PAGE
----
The goal is to combat the stigmatization of people with autism, dyslexia, or Tourette Syndrome and to value their talents.
“Cold, distant, and negligent.” For decades, thousands of mothers were held responsible for their children interacting with the world or processing information differently. A culprit for childhood autism had to be found, so they were blamed. In the 1940s, psychiatrists called them “refrigerator mothers.”
The origin of this harmful label can be traced back to statements made by the first doctor to define autism, Austrian Leo Kanner.
In a 1943 article entitled Autistic Disturbances of Affective Contact, this psychiatrist described the parents of 11 children with autism: “In the whole group, there are very few really warm-hearted fathers and mothers.” Kanner said that despite being highly educated and intelligent, they were distant with their children.
In the 1950s and 1960s, another Viennese psychologist, Bruno Bettelheim, expanded on these claims and consolidated the “refrigerator mother theory.” In his book, The Empty Fortress (1967), the researcher from the Orthogenic School in Chicago stated that autism was a result of the environment and, in particular, absent mothers.
Without conducting studies to support these beliefs, Bettelheim postulated that, “infantile autism is a state of mind that develops in reaction to feeling oneself in an extreme situation, entirely without hope.”
He even compared autistic children to prisoners in concentration camps and their parents to guards from Adolf Hitler’s protection squad.
These unfounded accusations had a corrosive effect. Every time mothers sought help for their children, they were judged. In other cases, these ideas were internalized. Many blamed themselves for causing such “disorders.”
Over time, these theories ended up being discredited, and the “refrigerator mother” stereotype fell out of favor and was then forgotten.
However, the same cannot be said for people living with autism spectrum disorders, with Asperger Syndrome, dyslexia, dyspraxia, dyscalculia, or attention deficit disorder, among others.
Many of them continue to be discriminated against on a daily basis. They’re targets of prejudice at school, work, in shopping centers, restaurants, parks, stadiums, cinemas, and churches.
It’s a long list. Since the 18th century, many of them have been segregated or confined to large public institutions.
Gaining more and more followers, this cultural and political movement promotes inclusion and combats the stigmatization of people who, in the past, were branded “sick” or “disabled.”
That’s what neurodiversity is. It not only accepts these people as different, but also recognizes their talents.
“Neurodiversity” advocates propose that instead of viewing this gift as an error of nature—a puzzle to be solved and eliminated with techniques like prenatal testing and selective abortion—society should regard it as a valuable part of humanity’s genetic legacy,” says journalist Steve Silberman, in his book NeuroTribes: The Legacy of Autism and the Future of Neurodiversity.
This is a complex developmental condition that involves challenges in social interaction, communication, and restricted and repetitive patterns of behavior. The effects and symptoms are different for each person, which is why we talk about a spectrum. The most obvious signs are detected between two and three years of age.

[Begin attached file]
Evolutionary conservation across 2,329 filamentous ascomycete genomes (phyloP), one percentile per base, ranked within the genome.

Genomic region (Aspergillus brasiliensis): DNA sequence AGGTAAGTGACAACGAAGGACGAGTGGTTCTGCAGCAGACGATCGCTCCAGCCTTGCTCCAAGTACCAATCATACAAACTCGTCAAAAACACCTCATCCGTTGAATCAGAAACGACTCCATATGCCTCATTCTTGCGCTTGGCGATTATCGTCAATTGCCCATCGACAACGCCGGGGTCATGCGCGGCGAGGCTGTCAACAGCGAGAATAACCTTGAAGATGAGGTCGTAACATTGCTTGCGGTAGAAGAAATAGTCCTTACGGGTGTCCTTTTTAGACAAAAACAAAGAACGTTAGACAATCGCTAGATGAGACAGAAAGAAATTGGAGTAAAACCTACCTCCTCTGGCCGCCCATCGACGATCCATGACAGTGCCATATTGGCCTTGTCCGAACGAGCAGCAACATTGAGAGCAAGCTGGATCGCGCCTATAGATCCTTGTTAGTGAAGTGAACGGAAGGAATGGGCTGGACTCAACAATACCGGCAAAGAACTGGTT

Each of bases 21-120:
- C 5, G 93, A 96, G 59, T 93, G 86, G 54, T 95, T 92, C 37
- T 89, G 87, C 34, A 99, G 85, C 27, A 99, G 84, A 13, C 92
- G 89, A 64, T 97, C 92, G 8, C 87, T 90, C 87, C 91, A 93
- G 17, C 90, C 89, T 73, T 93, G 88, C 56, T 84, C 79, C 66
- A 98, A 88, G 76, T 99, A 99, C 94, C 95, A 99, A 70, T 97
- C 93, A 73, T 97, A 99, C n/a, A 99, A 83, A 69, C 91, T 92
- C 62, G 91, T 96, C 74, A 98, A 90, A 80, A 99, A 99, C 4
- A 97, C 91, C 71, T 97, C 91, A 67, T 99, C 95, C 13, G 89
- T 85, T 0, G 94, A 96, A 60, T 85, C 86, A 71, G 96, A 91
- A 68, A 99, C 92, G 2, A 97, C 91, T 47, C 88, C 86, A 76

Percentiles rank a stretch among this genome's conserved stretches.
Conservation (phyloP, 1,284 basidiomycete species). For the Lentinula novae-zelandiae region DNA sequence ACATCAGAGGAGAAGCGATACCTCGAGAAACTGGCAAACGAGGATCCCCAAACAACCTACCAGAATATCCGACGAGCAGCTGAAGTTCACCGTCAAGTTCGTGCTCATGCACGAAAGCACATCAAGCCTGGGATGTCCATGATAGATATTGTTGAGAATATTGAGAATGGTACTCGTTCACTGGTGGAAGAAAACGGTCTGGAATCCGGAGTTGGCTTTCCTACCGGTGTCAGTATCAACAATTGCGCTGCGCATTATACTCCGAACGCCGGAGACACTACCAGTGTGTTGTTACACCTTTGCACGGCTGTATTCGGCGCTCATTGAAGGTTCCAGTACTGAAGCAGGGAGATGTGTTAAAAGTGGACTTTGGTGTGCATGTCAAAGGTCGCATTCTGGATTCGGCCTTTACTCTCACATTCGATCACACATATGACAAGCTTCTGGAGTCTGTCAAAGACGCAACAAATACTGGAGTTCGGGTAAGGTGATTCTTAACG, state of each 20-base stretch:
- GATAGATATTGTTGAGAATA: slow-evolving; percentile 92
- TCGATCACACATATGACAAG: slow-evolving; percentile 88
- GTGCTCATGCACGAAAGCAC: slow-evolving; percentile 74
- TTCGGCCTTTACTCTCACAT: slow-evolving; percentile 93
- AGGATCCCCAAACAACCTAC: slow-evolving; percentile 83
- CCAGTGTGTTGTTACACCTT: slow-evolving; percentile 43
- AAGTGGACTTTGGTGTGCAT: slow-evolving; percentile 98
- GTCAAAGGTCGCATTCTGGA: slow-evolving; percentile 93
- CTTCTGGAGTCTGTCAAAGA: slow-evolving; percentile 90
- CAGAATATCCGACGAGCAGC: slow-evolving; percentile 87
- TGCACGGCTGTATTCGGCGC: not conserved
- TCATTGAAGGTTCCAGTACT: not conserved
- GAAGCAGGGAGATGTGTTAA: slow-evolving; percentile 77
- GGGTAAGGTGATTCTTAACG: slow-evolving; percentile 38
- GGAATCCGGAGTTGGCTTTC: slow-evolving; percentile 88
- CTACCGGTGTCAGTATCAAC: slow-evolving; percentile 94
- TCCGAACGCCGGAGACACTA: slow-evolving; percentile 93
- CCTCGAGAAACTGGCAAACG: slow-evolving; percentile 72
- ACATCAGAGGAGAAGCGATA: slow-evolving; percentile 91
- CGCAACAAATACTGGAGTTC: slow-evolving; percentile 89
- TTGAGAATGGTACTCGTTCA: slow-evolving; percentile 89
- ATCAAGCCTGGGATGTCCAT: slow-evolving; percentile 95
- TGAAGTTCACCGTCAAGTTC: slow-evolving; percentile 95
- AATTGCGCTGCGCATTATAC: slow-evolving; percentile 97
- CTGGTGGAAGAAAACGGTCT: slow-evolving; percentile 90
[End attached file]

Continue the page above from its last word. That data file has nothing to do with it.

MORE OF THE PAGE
This is a developmental disorder characterized by difficulties when conveying emotions with body language and tone of voice or because people find it difficult to adapt to different situations. It was first described in the 1940s. There are still those who consider it a less severe form of autism.
A learning disorder characterized by difficulty in identifying a specific sound with a letter. Also called “reading disability,” it affects the areas of the brain that process language. Most children with dyslexia can be successful at school with tutoring or a specialized educational program.
The American Psychiatric Association’s Diagnostic and Statistical Manual of Mental Disorders (DSM-V) defines it as a learning disorder that affects the ability to understand and work with numbers and mathematical concepts. It’s estimated that it probably occurs in 3 to 6% of the population.
A chronic neurological disorder characterized by unpredictable seizures that may be related to a brain injury or family history, but the cause is often unknown. According to the Epilepsy Foundation, some 65 million people in the world live with it. Some people require lifelong treatment.
This is a neurological disorder that affects physical coordination (problems with movement, coordination, and poor balance), but also sometimes influences processing, memory, and other cognitive skills. Specialists believe it’s around three to four times more common in boys than in girls.
Neurodiversity is a new way of recognizing and celebrating neurological diversity. For those who promote this concept, it’s a biological fact, not a perspective or a belief.
The key tenet of the movement is that no two human brains are alike.
We are all different. The idea that there is such a thing as a “normal” brain is a fiction.
As Nick Walker, activist and co-author of the book Diverse Bodies, Diverse Practices: Toward an Inclusive Somatics, points out, “Neurodiversity is a biological characteristic of the human species, of which autism is just one manifestation,” explains the academic.
“Individuals whose neurology differs substantially from dominant norms are neurodivergent.”
(Federico Kukso, originally published in the 30th issue of the digital magazine Tec Review)